A third option would be some sort of Labour-Likud coalition - which Israel has seen in the past. Hard to imagine as things sit right now. However, Prime Minister Netanyahu has certainly had his differences with most of his current coalition partners - ranging from Bennett to Lapid. Perhaps a government with fewer partners would be more manageable? Not that this would be a "Zionist Camp" fantasy - but it might be preferable, even for Herzog, to the alternative of a few years of a hard right Israeli government or a government that is dependent on the demands of the ultra religious parties.
It is somewhat unclear what Netanyahu's inclinations really would be with these different alternatives. The easier route for him might be a government with 13-17 ultra-religious seats bolstering his core group. But the cost would be quite high for Israeli secular society. I'm really not sure that it is a cost that even Netanyahu is willing to pay, after having been able to see what can be accomplished in a government without the ultra religious parties. He may have already made some type of deal with Shas (and certainly there have been rumours to that effect). But until the election results are in and the deal is consummated, nothing is certain.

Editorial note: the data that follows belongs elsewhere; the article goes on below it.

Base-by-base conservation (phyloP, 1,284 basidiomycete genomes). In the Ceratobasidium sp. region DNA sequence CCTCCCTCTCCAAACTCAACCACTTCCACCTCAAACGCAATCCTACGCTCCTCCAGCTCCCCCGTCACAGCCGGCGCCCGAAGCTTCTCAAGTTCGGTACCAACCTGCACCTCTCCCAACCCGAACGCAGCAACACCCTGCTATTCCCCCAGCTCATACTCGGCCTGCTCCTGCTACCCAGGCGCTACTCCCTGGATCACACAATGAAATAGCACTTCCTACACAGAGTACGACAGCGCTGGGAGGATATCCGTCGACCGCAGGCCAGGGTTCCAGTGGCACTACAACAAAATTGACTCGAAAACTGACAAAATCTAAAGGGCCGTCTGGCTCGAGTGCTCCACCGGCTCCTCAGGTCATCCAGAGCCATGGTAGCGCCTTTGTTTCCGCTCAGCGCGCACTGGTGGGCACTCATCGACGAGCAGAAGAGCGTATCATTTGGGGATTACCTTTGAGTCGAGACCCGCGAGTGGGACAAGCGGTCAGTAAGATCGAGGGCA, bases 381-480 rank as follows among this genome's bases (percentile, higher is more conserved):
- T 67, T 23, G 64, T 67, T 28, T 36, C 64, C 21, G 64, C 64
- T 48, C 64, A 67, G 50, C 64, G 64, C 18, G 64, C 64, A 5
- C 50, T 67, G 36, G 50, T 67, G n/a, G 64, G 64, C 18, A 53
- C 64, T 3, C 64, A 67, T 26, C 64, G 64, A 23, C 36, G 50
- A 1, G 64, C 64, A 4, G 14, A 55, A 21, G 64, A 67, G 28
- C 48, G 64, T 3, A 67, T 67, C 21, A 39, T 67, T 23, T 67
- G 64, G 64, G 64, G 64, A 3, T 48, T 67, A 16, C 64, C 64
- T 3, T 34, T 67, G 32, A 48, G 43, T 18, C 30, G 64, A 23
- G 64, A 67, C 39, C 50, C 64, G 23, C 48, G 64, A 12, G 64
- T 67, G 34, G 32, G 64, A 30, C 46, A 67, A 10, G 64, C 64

In my view, a right wing coalition with the various ultra-religious parties and Bennett's "Bayit Yehudi" will create many challenges for Israel, both domestically and internationally. It would be a coalition that would continue to increase the gap between the rich and the poor in Israel and one that would reverse many of the changes that had been made to secular-religious issues in Israel. In particular, it is a coalition that would spend much more money funding Yeshivas and new settlements and would halt the very modest trend towards increased religious pluralism in Israel. And it is a coalition that could lead to the further isolation of Israel in many international circles by taking an even harder line in matters involving the Palestinians. I find it hard to imagine that a majority of Israelis would view this as the best type of government but I guess that is for Israelis to decide at the polls.
It should be a very interesting period in Israel as we watch the changing poll results come in and wait to see if any of the parties are able to create some momentum in an unforeseen direction over the course of this campaign. I'm not betting on it.